Singer, composer, and Broadway star Noble Sissle of Indianapolis, Indiana. Select the link to view his biography.
Illinois, Indiana, Iowa, Kansas, Michigan, Minnesota, Missouri, Nebraska, North Dakota, Ohio, South Dakota and Wisconsin.
The Midwest includes both the Great Lakes states and the Great Plains states. The states bordering the Great Lakes, as well as the Mississippi and Ohio Rivers, had access to maritime transportation routes that nurtured and supported industry. The Great Plains states are often referred to as America's bread basket, due to vast agricultural production, particularly of wheat and corn. Because of its proximity to many transportation routes, Chicago, Illinois became the premier metropolitan center of Midwestern America. As Chicago grew, it became one of the most culturally diverse cities in the world. It drew large numbers of African Americans from the South, as well as immigrants from nearly every nation in the world, serving as a destination for workers seeking jobs, including songwriters and performers. An influx of African American talent in the early twentieth century created urban centers in the Midwest for blues, jazz, and gospel music. Chicago became a major center for commercial recording.
Return to Mapping the Songs of America
- "Way Out West in Kansas," sung by Billy Murray and Ed Smalle. Composed by Carson Robison, who was from Oswego, Kansas. Victor, 1924. (audio)
- "I'm Sad and I'm Lonely," sung by Carl Sandberg. The American poet, Carl Sandburg, was originally from Galesburg, Illinois. He learned folk songs in his early life as an itinerant laborer and often performed them at readings of his poetry. (audio)
- "Sweet Home Chicago," performed by Honeyboy Edwards. Honeyboy Edwards was originally from Mississippi, but moved to Chicago in the early 1950s to further his performing career. (audio)
- "I'm Just Wild About Harry," performed by Vaughn De Leah. Composed by Noble Sissle and Eubie Blake. Noble Sissle was from Indianapolis, Indiana, and female vocalist Vaughn De Leah was born in Mount Pulaski, Illinois. (audio)
- "Sketches of a Life," "Overjoyed," and "My Cherie Amour" performed by Stevie Wonder and orchestra. The first is an instrumental piece, followed by two songs performed as an encore. Stevie Wonder was born in Saginaw, Michigan. (webcast)
- "Michigan I-O," a Michigan lumberman's song sung by Lester Wells. Recorded in Traverse City, Michigan, by Alan Lomax in September 1938.
- Natasinh Dancers: Lao Dance Troup from Iowa. (webcast)
- "The Milwaukee Fire," sung by Robert Walker in 1941. Robert Walker ran a lumber camp in Wisconsin. His nephews, Warde, Pat, and Bogue Ford, learned many of their songs from him and from other lumbermen in the camp. Recordings of the Ford brothers are also available in this presentation. (audio)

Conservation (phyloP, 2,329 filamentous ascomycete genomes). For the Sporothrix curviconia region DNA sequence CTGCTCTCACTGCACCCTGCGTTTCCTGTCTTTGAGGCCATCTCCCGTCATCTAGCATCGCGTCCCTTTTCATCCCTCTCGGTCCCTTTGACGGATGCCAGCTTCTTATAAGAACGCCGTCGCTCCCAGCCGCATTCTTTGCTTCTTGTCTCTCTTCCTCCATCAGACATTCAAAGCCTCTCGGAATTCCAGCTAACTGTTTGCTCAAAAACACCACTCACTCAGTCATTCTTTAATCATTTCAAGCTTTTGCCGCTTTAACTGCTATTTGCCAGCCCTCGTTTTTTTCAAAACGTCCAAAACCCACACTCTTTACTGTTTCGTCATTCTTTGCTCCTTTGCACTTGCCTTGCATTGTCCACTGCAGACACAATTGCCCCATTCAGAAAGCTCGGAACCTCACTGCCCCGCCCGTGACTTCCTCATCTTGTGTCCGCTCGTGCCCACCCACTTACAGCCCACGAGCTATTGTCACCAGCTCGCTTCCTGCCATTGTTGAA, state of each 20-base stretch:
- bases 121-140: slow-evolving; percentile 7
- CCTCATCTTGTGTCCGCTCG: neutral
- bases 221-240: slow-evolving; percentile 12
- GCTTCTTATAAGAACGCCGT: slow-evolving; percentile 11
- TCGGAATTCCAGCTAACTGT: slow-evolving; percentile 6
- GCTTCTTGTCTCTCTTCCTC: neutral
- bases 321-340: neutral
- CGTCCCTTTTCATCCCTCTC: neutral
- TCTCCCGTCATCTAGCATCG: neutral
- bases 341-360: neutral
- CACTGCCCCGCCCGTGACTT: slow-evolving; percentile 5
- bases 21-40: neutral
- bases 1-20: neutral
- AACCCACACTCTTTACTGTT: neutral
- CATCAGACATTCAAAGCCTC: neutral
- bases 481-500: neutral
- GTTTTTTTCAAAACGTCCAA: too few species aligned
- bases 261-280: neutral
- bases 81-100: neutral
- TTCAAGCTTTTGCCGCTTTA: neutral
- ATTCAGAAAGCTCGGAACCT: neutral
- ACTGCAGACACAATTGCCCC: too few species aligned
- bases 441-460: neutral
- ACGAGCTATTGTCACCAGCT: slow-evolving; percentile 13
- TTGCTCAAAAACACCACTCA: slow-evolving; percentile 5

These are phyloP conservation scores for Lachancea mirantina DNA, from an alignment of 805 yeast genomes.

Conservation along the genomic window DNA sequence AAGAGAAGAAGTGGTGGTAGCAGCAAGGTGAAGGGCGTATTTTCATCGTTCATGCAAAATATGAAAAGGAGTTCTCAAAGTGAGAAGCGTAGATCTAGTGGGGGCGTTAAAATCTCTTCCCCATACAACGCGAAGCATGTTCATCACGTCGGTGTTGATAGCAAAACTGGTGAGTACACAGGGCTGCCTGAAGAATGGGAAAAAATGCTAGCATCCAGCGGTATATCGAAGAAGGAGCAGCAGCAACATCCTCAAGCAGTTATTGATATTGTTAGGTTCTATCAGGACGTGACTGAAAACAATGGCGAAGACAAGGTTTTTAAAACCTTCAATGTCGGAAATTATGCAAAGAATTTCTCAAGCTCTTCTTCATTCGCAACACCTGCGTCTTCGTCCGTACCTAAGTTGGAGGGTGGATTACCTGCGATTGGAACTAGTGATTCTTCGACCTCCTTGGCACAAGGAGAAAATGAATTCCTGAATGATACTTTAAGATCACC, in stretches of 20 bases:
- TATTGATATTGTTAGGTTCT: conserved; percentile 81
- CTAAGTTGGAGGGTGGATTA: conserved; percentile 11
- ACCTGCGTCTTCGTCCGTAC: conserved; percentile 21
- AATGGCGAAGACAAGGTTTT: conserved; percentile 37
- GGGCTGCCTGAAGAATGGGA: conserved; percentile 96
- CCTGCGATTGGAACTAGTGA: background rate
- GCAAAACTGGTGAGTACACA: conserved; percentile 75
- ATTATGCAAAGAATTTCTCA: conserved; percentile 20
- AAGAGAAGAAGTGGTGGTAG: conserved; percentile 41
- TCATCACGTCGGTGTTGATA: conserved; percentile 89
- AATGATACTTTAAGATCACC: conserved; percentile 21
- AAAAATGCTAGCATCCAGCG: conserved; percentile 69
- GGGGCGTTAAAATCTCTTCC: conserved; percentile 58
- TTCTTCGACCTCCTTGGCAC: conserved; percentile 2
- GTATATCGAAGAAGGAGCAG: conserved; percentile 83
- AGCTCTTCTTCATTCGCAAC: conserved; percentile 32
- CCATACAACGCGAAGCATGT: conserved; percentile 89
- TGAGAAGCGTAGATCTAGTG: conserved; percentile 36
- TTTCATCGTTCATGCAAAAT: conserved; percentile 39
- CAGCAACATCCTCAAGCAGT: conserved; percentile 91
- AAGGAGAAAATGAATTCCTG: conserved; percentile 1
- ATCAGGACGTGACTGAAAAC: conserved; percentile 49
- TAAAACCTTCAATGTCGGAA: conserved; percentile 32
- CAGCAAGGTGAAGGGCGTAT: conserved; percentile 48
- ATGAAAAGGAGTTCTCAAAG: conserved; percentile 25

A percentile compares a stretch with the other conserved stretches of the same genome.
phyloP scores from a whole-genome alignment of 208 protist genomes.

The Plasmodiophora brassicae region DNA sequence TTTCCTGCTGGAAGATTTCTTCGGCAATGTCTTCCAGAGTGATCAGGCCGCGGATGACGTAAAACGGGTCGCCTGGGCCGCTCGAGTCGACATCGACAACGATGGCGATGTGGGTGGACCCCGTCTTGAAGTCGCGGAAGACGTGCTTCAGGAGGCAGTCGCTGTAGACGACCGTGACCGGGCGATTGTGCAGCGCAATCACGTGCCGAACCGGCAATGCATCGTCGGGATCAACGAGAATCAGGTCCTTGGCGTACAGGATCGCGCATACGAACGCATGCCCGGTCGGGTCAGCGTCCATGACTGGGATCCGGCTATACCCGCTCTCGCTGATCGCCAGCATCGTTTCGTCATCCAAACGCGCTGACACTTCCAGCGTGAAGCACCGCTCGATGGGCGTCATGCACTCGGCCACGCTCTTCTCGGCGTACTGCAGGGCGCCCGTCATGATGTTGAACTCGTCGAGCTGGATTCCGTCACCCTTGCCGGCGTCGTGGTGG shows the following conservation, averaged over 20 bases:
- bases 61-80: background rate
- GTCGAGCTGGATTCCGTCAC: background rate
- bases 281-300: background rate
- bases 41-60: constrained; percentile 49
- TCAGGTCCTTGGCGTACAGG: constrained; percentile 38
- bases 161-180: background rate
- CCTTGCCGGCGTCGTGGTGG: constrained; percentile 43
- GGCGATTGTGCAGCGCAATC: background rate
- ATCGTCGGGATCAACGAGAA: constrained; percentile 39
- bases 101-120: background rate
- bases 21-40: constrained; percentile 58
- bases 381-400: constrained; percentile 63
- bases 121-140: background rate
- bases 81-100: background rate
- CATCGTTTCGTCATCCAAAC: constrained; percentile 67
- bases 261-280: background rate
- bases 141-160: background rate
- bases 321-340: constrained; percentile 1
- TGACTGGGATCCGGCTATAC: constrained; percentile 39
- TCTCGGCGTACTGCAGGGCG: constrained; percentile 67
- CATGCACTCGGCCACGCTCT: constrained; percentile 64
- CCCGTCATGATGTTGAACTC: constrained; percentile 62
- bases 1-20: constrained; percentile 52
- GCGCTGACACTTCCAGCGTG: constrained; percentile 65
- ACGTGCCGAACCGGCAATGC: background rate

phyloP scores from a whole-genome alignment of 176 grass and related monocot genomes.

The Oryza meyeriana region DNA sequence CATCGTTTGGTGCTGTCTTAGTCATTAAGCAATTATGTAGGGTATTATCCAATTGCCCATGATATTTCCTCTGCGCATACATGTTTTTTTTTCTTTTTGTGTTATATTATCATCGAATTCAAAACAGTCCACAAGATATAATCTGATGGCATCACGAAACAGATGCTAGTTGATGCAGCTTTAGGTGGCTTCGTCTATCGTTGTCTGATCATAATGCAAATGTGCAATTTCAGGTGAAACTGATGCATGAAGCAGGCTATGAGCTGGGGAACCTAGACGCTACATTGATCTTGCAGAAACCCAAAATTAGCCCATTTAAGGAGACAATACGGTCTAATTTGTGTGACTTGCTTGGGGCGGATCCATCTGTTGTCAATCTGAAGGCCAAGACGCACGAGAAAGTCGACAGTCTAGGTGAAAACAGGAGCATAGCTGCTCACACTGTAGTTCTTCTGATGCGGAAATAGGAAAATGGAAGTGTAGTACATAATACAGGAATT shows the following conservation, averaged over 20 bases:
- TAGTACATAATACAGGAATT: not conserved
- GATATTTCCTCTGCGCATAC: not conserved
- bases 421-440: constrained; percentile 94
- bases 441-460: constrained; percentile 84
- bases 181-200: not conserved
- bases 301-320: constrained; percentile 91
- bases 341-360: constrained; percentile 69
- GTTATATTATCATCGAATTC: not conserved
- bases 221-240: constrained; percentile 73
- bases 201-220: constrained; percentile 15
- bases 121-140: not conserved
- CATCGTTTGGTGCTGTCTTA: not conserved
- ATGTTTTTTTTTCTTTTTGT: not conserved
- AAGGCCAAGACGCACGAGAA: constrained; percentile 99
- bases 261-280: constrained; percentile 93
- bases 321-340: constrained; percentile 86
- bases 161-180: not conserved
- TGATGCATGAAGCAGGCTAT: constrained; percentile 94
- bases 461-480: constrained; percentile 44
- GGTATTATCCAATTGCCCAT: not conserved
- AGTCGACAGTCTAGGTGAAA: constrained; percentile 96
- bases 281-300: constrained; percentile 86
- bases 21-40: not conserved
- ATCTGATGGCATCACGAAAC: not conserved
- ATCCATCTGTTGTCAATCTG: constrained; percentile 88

- Hethu'shka Society Song, (Omaha song) performed by Francis La Flesche, Sr. and Francis La Flesche, Jr. Ethnologist Francis La Flesche, working with Alice Cunningham Fletcher, documented this song sung by his uncle and his cousin, who share the same English name with him. Recorded in Nebraska in 1896.
- "Starving to Death on a Government Claim," performed by Vance Randolph. Folklorist Vance Randolph was from Pittsburg, Kansas, and here he sings the Kansas version of a classic pioneer complaint song. The Lane County referred to in the song is in Kansas. A Colorado version of this song also exists. (audio)
- "Belle Missouri, My Missouri," lyrics by Howard Clynden. A song from the Civil War urging Missourians to join the Union side. (sheet music).
- "Jesse James," sung by E. A. Briggs of Medina, Texas. The outlaw Jesse James was regarded as a folk hero by many, as is apparent in this ballad about his death. He was shot in his home in St. Joseph, Missouri by Robert Ford. Recorded by John A. and Ruby Lomax, May 5, 1939.
- "Manabus Tells the Ducks to Shut Their Eyes," sung by Louis Pigeon. Menominee song recorded by Frances Densmore in Keshena, Wisconsin, 1925.
- "Take a Trip on the Canal" and "We're Going to Pump Out Lake Erie." Captain Pearl R. Nye performs songs he learned on the Ohio and Erie Canal. Recorded in Akron, Ohio by Ivan Walton, September 22, 1938.
- "The Dreary Black Hills," performed by Harry Stephens. Recorded in 1942 by Alan Lomax. This is a complaint song of a prospector in the Black Hills of South Dakota during the gold rush of 1874.
- D. W. Groethe performs songs and poetry learned and composed in North Dakota. He currently lives in Montana. (webcast)
- Ho! for Kanzas (songbook) composed by Frederick H. Pease 1839-1909, lyrics by Lucy Larcom, 1857. Frederick H. Pease was a composer and music instructor at the Michigan State Normal School. Lucy Larcom was a New England poet.